May 2008
Volume 49, Issue 13
Free
ARVO Annual Meeting Abstract  |   May 2008
Analyzing the Course, Treatment, Outcome and Risk Factors of Acanthamoeba Keratitis Patients
Author Affiliations & Notes
  • A. W. Jachens
    UMDNJ - New Jersey Medical School, Newark, New Jersey
  • D. S. Chu
    UMDNJ - New Jersey Medical School, Newark, New Jersey
    Department of Ophthalmology,
  • Footnotes
    Commercial Relationships  A.W. Jachens, None; D.S. Chu, Alcon, R.
  • Footnotes
    Support  Research To Prevent Blindness
Investigative Ophthalmology & Visual Science May 2008, Vol.49, 5524. doi:https://doi.org/
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      A. W. Jachens, D. S. Chu; Analyzing the Course, Treatment, Outcome and Risk Factors of Acanthamoeba Keratitis Patients. Invest. Ophthalmol. Vis. Sci. 2008;49(13):5524. doi: https://doi.org/.

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      © ARVO (1962-2015); The Authors (2016-present)

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Abstract

Purpose: : To review the course, treatment and outcome of Contact lens associated acanthamoeba keratitis patients as well as their contact lens cleaning and storage habits for risk factors contributing to their infection.

Methods: : We conducted a retrospective chart review of all patients treated for laboratory test proven acanthamoeba keratitis between August 2001 and November 2007 at the Institute of Ophthalmology and Visual Science at the University of Medicine and Dentistry of New Jersey recording their disease course, treatments, surgeries and current outcome. We also surveyed the available patients assessing their contact lens cleaning and storage habits as well as any risk factors for the infection.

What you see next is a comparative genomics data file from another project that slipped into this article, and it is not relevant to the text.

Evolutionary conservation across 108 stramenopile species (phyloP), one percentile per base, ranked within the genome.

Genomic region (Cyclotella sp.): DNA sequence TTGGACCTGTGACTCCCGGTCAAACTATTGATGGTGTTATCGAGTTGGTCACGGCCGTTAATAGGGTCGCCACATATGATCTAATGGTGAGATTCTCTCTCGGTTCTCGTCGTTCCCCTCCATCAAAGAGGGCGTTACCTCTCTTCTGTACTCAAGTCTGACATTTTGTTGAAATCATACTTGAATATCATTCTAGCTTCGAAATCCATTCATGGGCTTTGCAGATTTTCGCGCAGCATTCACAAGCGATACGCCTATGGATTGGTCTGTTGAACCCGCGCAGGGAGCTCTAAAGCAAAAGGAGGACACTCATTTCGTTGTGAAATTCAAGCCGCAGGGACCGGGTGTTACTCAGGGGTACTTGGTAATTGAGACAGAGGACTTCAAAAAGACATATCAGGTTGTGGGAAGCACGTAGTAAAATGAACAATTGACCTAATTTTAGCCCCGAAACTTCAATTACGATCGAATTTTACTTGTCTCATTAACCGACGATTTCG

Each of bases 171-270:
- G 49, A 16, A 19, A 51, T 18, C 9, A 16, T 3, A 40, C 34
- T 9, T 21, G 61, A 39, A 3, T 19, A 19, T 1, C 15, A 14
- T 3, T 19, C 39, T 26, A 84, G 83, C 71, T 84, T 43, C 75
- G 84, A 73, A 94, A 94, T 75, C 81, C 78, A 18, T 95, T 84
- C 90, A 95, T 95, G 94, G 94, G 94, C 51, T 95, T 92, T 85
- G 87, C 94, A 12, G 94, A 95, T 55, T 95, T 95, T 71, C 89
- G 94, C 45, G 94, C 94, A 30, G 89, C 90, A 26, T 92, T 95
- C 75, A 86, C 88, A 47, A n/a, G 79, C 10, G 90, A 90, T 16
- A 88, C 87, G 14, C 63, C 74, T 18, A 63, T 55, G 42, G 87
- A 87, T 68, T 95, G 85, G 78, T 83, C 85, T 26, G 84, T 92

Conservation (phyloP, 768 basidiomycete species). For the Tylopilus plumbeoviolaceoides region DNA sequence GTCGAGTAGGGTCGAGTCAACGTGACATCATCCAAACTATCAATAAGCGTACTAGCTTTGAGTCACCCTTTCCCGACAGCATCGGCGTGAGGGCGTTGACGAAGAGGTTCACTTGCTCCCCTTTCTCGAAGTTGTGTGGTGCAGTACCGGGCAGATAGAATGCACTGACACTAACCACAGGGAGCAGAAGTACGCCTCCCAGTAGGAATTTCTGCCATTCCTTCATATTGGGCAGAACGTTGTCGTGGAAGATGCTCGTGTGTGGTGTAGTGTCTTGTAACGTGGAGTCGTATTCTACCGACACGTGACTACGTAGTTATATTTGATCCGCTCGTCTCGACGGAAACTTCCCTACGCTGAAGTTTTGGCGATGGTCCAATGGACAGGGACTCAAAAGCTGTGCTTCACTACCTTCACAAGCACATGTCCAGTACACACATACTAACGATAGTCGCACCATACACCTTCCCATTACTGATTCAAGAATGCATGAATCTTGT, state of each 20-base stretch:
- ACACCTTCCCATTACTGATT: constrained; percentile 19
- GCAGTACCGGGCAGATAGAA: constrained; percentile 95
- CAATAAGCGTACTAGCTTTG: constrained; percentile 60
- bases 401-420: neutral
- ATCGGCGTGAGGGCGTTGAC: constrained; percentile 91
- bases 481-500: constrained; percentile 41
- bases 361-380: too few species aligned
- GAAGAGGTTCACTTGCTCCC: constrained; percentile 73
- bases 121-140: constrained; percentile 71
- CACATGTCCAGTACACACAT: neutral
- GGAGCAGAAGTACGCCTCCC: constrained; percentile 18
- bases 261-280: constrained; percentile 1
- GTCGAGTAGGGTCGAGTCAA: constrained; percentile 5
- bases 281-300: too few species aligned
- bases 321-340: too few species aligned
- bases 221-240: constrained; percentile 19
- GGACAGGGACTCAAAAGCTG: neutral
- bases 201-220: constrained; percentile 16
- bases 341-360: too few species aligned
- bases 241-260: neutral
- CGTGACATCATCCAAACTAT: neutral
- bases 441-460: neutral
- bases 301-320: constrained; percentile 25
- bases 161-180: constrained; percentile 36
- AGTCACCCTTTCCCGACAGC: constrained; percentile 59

Results: : The nine patients included in the study consisted of five males and four females, all soft contact lens users. Six patients underwent a corneal transplant with three achieving successful results. Of the three patients who did not require corneal transplant, two of the patients’ infection resolved with pharmacologic treatment and one was lost to follow up shortly after diagnosis. The majority of transplants performed during infection failed whereas the majority of those performed after the infection resolved were successful. The average time between diagnosis and transplant was 8 months. Of the five surveyed, four showered and three swam in swimming pools wearing their lenses, two cleaned and stored their lenses in tap water, two would regularly top off their storage solution and one would change the storage solution infrequently. The surveyed patients used a variety of five different brands of all purpose solution and all were of the "no rub" variety.

Conclusions: : Acanthamoeba keratitis is a severe and difficult to treat infection commonly associated with soft contact lens use. The majority of our patients necessitated corneal transplants with those done after resolution of infection providing more successful results. Every patient was a soft contact lens user and had significant risk factors for infection due to their lens maintenance habits. Although we found no common brand of all purpose solution throughout the cases, all the solutions were "no rub" which may be a factor in this infection.

Keywords: cornea: clinical science • Acanthamoeba • contact lens 
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